Caring For Your Diamond
Diamonds are the hardest known substances on earth. With the proper care, they can last a lifetime and can even be handed down as heirlooms to future generations without losing any of their luster. But they can still be scratched, chipped or dulled if not handled correctly.
So here are some tips that will help preserve the life and beauty of your diamond:
1. A diamond can scratch another diamond, as well as other jewelry pieces, so store diamond items separately. If you need to store diamond items together, make sure they aren’t tangled together so they won’t scratch one another. Diamond jewelry pieces are best stored in a fabric-lined jewel case or in a box with compartments or dividers.
2. Never wear diamond jewelry while doing heavy work. Even though a diamond is extremely durable, it can be chipped by a hard blow, and even everyday activity can loosen a setting.
3. Don’t let your diamonds come in contact with chlorine bleach or other chemicals because they can pit or discolor the mounting.
4. Clean your diamonds regularly. If using a commercial jewelry cleaner, use a brand name and follow the instructions on the label. You can also soak your diamond jewelry in a small bowl of warm, soapy water made with any mild liquid detergent. Gently brush the piece with a soft toothbrush while it is in the suds to dislodge any dust or dirt from under the setting. Then, rinse under warm running water. Pat dry with a soft, lint-free cloth. And remember to always put a stopper in your sink! Another cleaning option would be a half-and-half solution of household ammonia and cold water. Place your jewelry in a small bowl of the mix for 30 minutes. Lift out and gently tap around the front and back of the mounting with a small soft toothbrush. Swish in the solution a second time, then rinse and drain on tissue paper. Finally, you can clean your diamonds by soaking them in a glass of vodka.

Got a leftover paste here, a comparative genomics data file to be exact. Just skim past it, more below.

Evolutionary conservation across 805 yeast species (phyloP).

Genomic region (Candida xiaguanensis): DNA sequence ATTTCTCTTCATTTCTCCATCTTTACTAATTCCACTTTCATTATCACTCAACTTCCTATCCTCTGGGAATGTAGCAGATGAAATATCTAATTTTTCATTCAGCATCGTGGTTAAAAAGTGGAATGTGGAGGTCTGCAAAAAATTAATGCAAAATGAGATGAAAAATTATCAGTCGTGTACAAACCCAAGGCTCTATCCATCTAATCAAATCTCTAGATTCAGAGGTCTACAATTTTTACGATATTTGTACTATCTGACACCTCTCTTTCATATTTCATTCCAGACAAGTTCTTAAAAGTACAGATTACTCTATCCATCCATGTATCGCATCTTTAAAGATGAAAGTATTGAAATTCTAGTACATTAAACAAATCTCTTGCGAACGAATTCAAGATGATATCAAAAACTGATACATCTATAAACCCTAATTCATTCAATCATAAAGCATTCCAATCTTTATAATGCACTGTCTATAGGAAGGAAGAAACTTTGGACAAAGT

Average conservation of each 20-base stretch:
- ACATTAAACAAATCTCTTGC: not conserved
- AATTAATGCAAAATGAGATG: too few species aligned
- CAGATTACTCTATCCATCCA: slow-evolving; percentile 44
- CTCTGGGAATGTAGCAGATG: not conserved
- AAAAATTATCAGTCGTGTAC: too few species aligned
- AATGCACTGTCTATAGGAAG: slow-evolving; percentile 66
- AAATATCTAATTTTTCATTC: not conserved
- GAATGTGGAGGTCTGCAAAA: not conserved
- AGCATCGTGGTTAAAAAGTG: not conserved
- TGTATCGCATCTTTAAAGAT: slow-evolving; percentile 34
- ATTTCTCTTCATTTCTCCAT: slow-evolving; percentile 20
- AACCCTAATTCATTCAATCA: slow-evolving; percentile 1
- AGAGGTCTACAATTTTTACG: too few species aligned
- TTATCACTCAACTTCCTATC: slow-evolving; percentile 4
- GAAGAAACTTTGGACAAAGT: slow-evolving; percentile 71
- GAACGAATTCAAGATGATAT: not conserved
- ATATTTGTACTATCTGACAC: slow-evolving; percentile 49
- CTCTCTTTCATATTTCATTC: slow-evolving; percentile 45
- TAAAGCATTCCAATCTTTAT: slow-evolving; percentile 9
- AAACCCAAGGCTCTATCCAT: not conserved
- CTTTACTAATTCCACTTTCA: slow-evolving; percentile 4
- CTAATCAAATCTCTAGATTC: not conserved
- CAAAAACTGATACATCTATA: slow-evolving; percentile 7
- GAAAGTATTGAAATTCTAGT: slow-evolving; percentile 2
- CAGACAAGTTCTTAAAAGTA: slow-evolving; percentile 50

5. If your diamond has been treated or altered in any way, it may need special attention and care. Diamonds can be colored, tinted, coated, irradiated or heated to improve their appearance. Inclusions are sometimes removed with lasers, while fractures are filled with a glasslike compound. Some of these procedures are not permanent – for instance, the epoxies used in fracture-filled diamonds can melt away if the stone is heated. Ask a jeweler you trust to let you know if your diamond’s natural appearance has been altered and to advise you of any special care procedures.
6. Take your diamond jewelry to a jeweler every six months to have it professionally cleaned and to have it checked for loose or bent prongs and wear.